As the fall sports season approaches, it’s important to not only understand the risk of injuries associated with your sport, but also how to protect yourself against them. OAM sports medicine specialist, Dr. Thomas Matelic, discusses common sports injuries and provides a few prevention tips for a safe, successful season. In football and soccer, injuries to the lower extremity are frequent. The knee and ankle are especially vulnerable due to the running, cutting, and quick start/stop nature of the game. In overhead sports — like volleyball, tennis, and baseball — injuries commonly occur to the elbow and shoulder. This is due to improper mechanics and overuse. Like football and soccer, the knee and ankle are also prime targets for volleyball injuries. Fortunately, most knee and ankle injuries are simple sprains and strains. With a little rest and rehab, these injuries often heal quickly. Unfortunately, more severe injuries also occur, such as ACL tears. In those cases, surgical reconstruction — and often 6+ months of recovery — are required. Although golf is considered one of the safer sports, you do need to be conscious of the lower back. During a golf swing, excessive twisting and torque is put on the body and can result in injury. Many of these injuries are preventable. Here are five basic steps to keep in mind:
- Pre-season conditioning – By strengthening your muscles, bones, and joints before the season starts, your body will be prepared for the stress of the sport. In football, lift weights. In overhead throwing sports, strengthen your rotator cuff. In golf, strengthen your back and core. Also, maintain a balanced diet to give your body the calories and nutrients it needs to keep the machine moving.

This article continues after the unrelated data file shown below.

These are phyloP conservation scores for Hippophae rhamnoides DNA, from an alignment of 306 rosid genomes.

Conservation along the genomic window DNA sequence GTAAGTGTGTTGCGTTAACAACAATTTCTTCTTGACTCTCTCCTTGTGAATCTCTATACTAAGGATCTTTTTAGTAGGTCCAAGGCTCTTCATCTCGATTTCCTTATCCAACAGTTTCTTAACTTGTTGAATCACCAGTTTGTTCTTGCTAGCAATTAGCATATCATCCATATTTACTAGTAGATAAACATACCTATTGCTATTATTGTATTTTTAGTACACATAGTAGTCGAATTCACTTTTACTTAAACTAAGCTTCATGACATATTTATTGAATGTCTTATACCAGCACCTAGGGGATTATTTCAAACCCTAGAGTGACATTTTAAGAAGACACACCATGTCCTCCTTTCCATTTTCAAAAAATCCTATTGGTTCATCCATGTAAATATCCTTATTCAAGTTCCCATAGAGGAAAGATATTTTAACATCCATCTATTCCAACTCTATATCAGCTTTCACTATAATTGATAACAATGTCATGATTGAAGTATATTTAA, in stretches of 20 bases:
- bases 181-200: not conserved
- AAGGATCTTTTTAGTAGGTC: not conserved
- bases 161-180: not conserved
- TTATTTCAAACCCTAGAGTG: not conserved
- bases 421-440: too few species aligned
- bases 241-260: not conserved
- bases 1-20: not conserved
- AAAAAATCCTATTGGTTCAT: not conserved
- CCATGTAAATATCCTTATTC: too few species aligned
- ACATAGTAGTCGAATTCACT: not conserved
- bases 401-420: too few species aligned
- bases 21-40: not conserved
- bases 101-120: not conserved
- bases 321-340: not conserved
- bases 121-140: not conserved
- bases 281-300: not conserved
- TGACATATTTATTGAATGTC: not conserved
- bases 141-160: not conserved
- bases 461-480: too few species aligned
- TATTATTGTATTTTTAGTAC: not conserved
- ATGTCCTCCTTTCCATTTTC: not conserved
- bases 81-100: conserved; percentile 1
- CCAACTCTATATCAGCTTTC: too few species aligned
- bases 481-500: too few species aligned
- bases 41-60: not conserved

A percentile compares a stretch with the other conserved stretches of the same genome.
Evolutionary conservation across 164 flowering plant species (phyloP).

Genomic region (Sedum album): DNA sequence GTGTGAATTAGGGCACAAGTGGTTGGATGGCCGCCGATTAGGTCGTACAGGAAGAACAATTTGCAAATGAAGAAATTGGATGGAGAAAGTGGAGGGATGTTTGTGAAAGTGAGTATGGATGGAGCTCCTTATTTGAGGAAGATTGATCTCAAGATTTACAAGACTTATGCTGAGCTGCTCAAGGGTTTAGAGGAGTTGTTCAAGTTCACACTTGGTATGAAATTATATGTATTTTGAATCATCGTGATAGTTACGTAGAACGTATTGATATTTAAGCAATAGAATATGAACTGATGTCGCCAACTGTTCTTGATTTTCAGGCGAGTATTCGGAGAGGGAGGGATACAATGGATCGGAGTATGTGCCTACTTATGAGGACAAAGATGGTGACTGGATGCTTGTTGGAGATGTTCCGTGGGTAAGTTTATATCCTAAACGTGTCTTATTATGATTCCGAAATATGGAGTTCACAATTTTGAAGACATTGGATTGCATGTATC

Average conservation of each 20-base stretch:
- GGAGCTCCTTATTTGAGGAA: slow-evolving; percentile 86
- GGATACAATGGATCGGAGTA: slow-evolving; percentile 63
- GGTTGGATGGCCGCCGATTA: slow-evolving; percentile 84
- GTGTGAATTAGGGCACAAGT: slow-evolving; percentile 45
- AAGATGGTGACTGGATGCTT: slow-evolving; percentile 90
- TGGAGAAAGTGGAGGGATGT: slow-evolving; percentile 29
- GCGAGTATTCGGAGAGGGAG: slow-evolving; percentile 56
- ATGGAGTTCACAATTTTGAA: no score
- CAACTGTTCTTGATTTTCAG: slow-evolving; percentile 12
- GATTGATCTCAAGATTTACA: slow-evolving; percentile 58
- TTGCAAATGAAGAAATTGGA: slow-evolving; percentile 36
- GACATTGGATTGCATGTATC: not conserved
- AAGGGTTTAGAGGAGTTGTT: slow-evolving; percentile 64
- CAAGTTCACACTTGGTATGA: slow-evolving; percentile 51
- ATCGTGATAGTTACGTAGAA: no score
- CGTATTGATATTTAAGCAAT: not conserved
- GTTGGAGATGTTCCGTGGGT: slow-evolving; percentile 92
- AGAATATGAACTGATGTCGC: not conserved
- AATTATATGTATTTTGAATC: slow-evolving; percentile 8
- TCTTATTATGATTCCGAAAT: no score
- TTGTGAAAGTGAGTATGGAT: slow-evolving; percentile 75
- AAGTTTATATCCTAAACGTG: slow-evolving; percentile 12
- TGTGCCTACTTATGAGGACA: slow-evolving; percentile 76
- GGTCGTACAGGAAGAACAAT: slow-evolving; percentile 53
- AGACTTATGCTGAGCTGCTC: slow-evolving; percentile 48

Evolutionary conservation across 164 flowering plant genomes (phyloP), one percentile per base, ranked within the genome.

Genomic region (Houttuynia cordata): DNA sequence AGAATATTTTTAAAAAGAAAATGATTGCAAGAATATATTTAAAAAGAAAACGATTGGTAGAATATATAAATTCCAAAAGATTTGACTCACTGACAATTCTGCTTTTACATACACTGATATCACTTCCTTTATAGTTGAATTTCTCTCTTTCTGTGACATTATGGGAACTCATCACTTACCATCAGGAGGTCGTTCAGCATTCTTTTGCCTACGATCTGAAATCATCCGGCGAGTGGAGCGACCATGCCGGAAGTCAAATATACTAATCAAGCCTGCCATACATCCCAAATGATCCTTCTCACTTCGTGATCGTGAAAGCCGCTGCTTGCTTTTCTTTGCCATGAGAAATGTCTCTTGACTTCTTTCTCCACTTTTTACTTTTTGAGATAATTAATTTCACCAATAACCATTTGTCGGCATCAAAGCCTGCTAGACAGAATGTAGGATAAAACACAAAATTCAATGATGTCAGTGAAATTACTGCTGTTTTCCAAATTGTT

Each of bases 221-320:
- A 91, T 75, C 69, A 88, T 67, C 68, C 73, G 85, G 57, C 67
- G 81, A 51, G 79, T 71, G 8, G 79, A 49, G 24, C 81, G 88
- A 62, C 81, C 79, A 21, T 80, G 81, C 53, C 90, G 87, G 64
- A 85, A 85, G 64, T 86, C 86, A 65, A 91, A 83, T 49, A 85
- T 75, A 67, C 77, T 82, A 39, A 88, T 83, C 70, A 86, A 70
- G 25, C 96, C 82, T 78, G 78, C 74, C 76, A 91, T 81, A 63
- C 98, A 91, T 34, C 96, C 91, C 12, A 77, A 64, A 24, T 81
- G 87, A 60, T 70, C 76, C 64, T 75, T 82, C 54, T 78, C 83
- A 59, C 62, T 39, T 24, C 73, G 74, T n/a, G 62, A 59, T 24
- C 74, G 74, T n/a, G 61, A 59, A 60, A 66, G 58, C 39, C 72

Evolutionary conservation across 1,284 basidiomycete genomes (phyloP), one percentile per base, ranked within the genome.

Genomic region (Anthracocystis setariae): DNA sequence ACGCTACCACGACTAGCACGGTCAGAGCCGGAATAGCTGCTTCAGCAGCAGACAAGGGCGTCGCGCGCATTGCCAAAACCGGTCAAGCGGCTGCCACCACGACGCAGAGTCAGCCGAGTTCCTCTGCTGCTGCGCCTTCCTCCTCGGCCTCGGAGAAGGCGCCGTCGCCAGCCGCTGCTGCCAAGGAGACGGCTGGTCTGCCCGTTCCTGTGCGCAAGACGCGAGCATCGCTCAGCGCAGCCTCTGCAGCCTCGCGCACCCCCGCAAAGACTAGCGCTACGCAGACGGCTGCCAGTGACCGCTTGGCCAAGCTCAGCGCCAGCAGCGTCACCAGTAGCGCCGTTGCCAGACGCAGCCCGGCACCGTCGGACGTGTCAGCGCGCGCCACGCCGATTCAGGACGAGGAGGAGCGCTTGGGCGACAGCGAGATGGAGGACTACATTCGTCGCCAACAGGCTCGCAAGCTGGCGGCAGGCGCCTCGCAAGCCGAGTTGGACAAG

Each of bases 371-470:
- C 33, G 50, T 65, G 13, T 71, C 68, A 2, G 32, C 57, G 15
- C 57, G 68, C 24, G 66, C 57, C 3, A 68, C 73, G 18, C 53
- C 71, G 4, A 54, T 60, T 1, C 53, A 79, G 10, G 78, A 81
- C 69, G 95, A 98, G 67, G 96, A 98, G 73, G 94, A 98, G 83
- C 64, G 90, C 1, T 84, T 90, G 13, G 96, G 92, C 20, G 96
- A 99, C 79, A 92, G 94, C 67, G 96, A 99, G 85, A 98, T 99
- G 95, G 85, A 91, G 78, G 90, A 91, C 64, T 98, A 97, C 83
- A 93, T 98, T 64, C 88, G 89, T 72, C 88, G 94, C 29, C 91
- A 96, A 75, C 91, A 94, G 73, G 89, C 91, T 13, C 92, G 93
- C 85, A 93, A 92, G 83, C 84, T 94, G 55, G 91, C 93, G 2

- Proper fitting equipment – Many injuries can be prevented by wearing appropriate protective equipment. For example, wear proper mouth guards, shoulder pads and helmets in football; shin guards in soccer. Also, make sure to have your equipment fitted correctly by a coach, trainer or equipment manager.
- Proper warm up – Static stretching, and the risks and benefits, is a debated topic in sports medicine today. But there is no doubt that dynamic stretching exercises can prevent sprains and strains, and even improve your performance. Dynamic exercises recreate the motions you will do in competition, preparing your body to perform better by: warming up muscles, making joints more flexible, and stimulating the nervous system. This is true in all sports, including golf.
- Know and follow the rules – Sport rules are made to make the game fun and keep the players safe. For example, clipping an opponent has been eliminated from football to protect against knee injuries. Also, spearing with the top of your helmet is a penalty, because it can result in concussions and neck injuries. Follow the rules to stay on the field and in the game.
- Don’t overdo it – Stress fractures, and many other injuries, are a result of overuse. Also, many injuries occur later in practices and games when fatigue sets in. At that point, you have a harder time protecting yourself. Listen to your body, and take a breather if you need it.
OAM is the chosen sports medicine provider for local high schools, colleges and professional athletes, including the Grand Rapids Griffins and Cornerstone University.